Skip to Main Content
It looks like you're using Internet Explorer 11 or older. This website works best with modern browsers such as the latest versions of Chrome, Firefox, Safari, and Edge. If you continue with this browser, you may see unexpected results.
San Diego Zoo Wildlife Alliance logo
San Diego Zoo Wildlife Alliance Library logo

Camels (extant/living species; Camelus spp.): Behavior & Ecology

Camels (Camelus spp.)


Behavior notes

  • Domestic camels are maintained in a semi-wild state.
    • Obtain food from wild vegetation, water from humans.
    • Unguarded camels will return to a familiar well.
  • Wild camels extremely shy
    • Acute eyesight allows them to spot danger 2-3 miles away and flee

Activity Cycle

  • Browse or graze 6-8 hours and chew cud another 6-8 hours each day.
    • Constant work required to maintain health on low-nutrient desert plant life.
  • Previously, migrated seasonally to green pastures.
    • Movements now curtailed by human settlements.

Social Behavior

Social groups

  • Form small groups of ~6 (2-15 animals).
  • Gather at oases and small springs.



  • Rutting male stretches to hold head higher than a rival.


  • Rutting cry: “blo-blo-blo"

Smell and scent marking

  • Male rubs back of head against shoulders (occipital gland)
  • Secretions tend to excite males

Agonistic Behavior and Defense


  • Dromedaries may blow out (spit) cud when excited.
  • Bactrian camels do not deliberately spit (may if abused).
  • Little aggressive behavior except among males during breeding season.
  • Adults may push with lowered head and neck.
  • Canine teeth used as weapons.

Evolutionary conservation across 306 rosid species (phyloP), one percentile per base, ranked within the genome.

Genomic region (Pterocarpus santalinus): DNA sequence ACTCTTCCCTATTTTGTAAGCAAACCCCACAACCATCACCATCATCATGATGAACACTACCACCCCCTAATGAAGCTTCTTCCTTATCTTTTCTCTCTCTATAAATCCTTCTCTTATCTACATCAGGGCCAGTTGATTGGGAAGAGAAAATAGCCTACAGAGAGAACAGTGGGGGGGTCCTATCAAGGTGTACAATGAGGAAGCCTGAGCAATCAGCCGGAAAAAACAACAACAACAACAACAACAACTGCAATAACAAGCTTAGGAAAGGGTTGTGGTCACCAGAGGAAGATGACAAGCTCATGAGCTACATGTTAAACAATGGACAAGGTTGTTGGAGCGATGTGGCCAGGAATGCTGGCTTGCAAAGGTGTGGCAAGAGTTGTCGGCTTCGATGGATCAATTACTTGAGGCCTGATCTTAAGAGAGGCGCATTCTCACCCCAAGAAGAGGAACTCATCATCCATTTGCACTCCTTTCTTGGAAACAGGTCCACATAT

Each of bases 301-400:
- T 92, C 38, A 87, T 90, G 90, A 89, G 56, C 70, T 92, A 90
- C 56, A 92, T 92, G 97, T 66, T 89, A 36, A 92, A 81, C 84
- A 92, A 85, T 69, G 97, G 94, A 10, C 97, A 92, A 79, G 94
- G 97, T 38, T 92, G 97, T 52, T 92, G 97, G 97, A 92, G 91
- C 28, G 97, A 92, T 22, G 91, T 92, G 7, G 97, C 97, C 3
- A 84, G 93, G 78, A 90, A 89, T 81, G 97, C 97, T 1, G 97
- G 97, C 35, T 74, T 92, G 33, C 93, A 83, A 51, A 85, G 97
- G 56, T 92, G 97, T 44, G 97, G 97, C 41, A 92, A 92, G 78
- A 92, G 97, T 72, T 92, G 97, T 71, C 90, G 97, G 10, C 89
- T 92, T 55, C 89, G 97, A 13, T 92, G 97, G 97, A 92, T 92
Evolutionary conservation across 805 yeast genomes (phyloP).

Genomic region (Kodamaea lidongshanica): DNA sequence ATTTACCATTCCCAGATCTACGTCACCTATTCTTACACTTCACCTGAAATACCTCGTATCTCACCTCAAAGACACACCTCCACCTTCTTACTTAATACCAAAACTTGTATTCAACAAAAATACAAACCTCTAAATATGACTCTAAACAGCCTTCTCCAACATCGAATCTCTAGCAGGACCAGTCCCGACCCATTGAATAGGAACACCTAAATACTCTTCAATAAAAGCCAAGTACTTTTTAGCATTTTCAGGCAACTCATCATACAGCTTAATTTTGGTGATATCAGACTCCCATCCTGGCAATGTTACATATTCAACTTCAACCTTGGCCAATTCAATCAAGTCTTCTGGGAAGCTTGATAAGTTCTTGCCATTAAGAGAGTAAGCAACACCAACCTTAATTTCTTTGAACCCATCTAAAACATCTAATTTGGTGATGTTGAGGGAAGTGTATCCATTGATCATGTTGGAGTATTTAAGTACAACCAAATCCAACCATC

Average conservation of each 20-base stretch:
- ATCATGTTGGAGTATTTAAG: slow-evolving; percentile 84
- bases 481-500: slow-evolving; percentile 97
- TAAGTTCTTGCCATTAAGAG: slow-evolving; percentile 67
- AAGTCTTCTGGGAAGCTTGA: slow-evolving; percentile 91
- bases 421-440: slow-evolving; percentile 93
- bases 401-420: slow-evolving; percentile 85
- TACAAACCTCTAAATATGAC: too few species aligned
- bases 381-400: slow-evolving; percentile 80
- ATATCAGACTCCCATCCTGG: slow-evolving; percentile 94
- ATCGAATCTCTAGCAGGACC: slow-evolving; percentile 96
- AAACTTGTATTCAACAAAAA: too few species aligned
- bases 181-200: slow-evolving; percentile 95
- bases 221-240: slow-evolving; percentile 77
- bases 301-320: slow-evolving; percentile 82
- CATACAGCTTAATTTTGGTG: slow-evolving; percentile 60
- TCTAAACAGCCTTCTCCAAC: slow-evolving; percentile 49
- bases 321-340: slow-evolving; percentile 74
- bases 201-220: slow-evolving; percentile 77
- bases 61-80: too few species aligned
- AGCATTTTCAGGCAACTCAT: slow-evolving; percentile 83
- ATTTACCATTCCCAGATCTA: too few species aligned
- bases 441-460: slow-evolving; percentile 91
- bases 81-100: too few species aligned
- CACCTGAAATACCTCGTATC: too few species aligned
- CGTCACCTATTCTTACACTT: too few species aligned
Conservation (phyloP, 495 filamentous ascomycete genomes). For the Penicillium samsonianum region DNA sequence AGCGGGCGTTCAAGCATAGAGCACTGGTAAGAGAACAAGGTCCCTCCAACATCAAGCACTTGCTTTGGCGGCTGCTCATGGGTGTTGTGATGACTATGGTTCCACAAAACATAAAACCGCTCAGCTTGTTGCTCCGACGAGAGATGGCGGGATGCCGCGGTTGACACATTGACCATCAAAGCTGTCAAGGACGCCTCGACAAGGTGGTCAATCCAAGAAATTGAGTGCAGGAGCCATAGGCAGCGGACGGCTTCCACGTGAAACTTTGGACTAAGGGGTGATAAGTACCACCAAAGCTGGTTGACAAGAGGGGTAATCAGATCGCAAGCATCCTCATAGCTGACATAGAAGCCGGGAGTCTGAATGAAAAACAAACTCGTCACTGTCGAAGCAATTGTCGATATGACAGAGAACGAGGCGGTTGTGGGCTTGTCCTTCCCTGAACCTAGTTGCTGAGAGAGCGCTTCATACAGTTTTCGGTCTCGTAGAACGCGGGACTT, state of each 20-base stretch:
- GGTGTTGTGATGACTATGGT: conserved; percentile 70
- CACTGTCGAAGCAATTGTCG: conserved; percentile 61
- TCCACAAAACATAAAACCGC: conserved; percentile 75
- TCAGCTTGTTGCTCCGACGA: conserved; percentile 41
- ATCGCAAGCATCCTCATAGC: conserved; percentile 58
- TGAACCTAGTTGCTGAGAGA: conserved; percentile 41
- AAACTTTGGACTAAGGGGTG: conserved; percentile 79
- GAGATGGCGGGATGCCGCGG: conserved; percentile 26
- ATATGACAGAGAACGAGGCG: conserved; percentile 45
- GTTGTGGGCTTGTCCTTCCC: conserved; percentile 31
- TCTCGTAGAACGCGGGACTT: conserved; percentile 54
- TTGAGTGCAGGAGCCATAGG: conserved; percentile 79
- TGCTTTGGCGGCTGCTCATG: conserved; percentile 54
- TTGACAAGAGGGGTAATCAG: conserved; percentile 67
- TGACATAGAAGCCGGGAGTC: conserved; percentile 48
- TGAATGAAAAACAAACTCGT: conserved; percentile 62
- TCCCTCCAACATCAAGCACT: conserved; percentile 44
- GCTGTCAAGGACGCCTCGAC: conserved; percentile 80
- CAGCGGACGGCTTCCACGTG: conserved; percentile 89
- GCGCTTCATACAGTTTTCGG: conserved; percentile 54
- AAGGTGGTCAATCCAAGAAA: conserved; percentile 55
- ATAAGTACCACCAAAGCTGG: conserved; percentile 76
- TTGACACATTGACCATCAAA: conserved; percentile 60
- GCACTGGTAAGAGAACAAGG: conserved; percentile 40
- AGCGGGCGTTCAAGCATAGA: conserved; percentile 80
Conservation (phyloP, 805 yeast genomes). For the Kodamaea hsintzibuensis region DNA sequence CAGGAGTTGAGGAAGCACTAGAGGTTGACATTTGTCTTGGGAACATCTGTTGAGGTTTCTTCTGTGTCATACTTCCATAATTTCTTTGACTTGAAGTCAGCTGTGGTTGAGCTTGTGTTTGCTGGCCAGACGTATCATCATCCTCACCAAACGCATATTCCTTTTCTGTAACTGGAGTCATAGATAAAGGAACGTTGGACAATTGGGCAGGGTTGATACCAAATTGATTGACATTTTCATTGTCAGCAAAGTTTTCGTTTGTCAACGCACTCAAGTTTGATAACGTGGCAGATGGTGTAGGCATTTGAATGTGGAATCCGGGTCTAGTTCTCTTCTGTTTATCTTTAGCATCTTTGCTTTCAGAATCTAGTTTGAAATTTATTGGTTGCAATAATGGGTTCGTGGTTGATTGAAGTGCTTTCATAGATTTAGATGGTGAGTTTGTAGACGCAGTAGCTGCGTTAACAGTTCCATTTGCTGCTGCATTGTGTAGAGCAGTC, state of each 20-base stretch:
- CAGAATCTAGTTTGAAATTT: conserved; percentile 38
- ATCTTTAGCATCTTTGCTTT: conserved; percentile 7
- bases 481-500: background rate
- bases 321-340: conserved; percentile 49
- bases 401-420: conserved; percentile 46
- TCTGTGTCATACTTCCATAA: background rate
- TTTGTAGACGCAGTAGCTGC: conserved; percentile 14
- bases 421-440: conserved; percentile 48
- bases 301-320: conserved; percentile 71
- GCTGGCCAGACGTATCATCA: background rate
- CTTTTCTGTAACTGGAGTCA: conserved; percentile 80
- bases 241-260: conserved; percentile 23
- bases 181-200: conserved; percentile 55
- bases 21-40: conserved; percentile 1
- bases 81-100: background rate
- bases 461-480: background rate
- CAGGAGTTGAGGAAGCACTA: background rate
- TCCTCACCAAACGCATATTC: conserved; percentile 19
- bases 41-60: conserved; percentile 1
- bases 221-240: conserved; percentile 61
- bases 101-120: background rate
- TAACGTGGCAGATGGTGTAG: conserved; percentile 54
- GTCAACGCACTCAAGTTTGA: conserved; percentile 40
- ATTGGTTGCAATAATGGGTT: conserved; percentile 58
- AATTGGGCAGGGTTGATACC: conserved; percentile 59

• Extreme fights can result in death of both combatants.

Interspecies Interactions

With domestic species

  • Integral part of nomad culture
    • Domesticated by nomads 3,000-4,000 years ago
    • Still important part of nomad life in the Sahara
    • Provide meat, milk, hides, wool
      • Females can produce milk for several years after birth
        • Bactrian: 5 liters/day
        • Dromedary: 20 liters/day
    • Males used for transport and riding
      • Easily carry 200 kg (440 lb)
      • Can pull more than 1 ton with a wheeled cart
      • Convex back allows camels to carry more than a horse.
        • Load is limited by the weight it can rise with.
  • Used in combat
    • Used because of their ability to scare horses
      • Camel smell spooks horses
    • U.S. Army camel corps stationed in California in the 1800s


  • Normal gait is a “pace”
    • One foreleg and one hind leg on same side of body move forward together.
    • Horses, dogs and bears can also “pace” but more often “trot” (foreleg and diagonally opposite hind leg move together).
  • If necessary, can travel 150 km (93 mi) in 15-20 hours.
  • Maximum speeds
    • Up to 65 km/hr (40 mi/hr) in short bursts
    • Up to 40 km/hr (25 mi/hr) sustained speed
  • Domestic camels have been known to swim (observed in Australia).

Nutritious Milk

Bactrian camel calf nursing from mother

A large calf nurses from its mother.

Weaning occurs at 1-2 years old. Nomadic tribes use camel milk to produce yogurt and butter.

Image credit: © San Diego Zoo Wildlife Alliance. All rights reserved.

Page Citations

Gauthier-Pilters & Dagg (1981)
Tulgat & Schaller (1992)
Bannikov (1976)

SDZWA Library Links